Waitpersons: Biological and Transactive Memory

A number of years ago a friend of my told me this story about an experienced cocktail waitress he knew in Las Vegas. She did everything from memory. She never wrote down drink orders. Moreover, when serving drinks she never “auctioned them.” “Auctioning” is the term waitpersons use when they need to ask which person ordered which drink. She was able to do this completely from memory, and she pulled it off without a hitch. Her complaint regarded new waitpersons. The new waitpersons could not do this. They continually botched drink orders so that the cocktail lounge developed a policy of writing down all drink orders. In other words, there was a requirement to use transactive memory, an external memory source. The experienced waitress was also forced to write down drink orders. She was livid.

A recent article in the Washington Post (Hendrix, “The old-school way of memorizing diners’ orders is fried,” January 12, 2010:A01, also search the “Transactive Memory” tags on delicious.com) relates a story about Richard Weber, a 20-year professional waiter. Until recently he never needed to take recourse to notes, to rely upon transactive memory. He did not use specific mnemonic techniques, but paid a great deal of attention to his customers, their orders, and where they sat. He did have a system for memorizing his customers at a table. The one sitting closest to the entrance was #1, with subsequent customers at a table being ordered with respect to how far theny where away from the entrance. Using this system he never needed to “auction” specific orders or drinks. He took great pride in being able to work purely from his own biological memory. Besides professional pride he does this to maintain his sharpness. He believes these activities provide mental exercise contribute to a healthy brain.

Perhaps it is ironic that it is technology that is forcing him occasionally to take notes, to take recourse to transactive memory. Apparently the Food Channel Cable has made many patrons aware of new dishes or ways of preparing food. Another waitperson, Timothy Glynn put it this way, “Whoever invented the Food Network should be shot. Everyone’s a chef now. Everyone wants something special done with their meal. It is getting so that you have to write it down.”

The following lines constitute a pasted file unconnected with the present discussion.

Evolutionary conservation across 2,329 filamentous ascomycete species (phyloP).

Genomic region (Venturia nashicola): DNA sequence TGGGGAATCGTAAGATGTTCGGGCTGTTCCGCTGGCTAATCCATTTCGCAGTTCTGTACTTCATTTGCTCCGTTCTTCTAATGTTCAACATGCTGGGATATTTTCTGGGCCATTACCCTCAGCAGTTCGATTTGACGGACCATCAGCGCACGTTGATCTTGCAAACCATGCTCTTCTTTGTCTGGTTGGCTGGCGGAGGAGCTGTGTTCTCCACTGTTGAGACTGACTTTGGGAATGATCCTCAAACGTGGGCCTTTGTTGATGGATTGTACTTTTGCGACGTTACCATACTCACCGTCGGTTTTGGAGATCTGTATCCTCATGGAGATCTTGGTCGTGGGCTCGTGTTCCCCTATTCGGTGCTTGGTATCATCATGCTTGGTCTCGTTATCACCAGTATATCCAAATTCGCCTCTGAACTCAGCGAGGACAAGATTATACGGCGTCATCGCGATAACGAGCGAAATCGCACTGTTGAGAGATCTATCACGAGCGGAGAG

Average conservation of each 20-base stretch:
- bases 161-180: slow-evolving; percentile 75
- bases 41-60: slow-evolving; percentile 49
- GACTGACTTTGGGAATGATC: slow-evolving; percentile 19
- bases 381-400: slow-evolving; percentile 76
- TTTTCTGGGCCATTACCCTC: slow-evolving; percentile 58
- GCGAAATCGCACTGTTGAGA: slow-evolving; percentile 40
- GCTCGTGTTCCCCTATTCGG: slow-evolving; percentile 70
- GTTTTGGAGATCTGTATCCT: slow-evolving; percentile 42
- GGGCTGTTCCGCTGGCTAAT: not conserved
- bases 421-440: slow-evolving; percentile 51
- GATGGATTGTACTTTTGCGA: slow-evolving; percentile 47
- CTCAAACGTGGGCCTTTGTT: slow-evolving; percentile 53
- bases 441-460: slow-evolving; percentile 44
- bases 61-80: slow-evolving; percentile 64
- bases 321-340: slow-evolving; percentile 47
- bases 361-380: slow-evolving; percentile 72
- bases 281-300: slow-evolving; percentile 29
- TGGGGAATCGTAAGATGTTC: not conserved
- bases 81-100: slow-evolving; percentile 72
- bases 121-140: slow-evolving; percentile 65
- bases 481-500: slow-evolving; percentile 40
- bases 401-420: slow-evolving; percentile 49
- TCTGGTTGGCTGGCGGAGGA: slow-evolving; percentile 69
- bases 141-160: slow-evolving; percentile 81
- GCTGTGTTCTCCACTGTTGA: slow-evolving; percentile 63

Let me make it clear that the Healthymemory does not want anyone shot. Rather, the Food Channel does provide a means, a source of transactive memory, that fosters new learning experiences that can promote brain health. Healthymemory advocates both exercising your biological brain through selective memorization and mnemonic techniques, and using transactive memory, external sources of information, to explore and acquire new knowledge.

© Douglas Griffith and healthymemory.wordpress.com, 2009. Unauthorized use and/or duplication of this material without express and written permission from this blog’s author and/or owner is strictly prohibited. Excerpts and links may be used, provided that full and clear credit is given to Douglas Griffith and healthymemory.wordpress.com with appropriate and specific direction to the original content.

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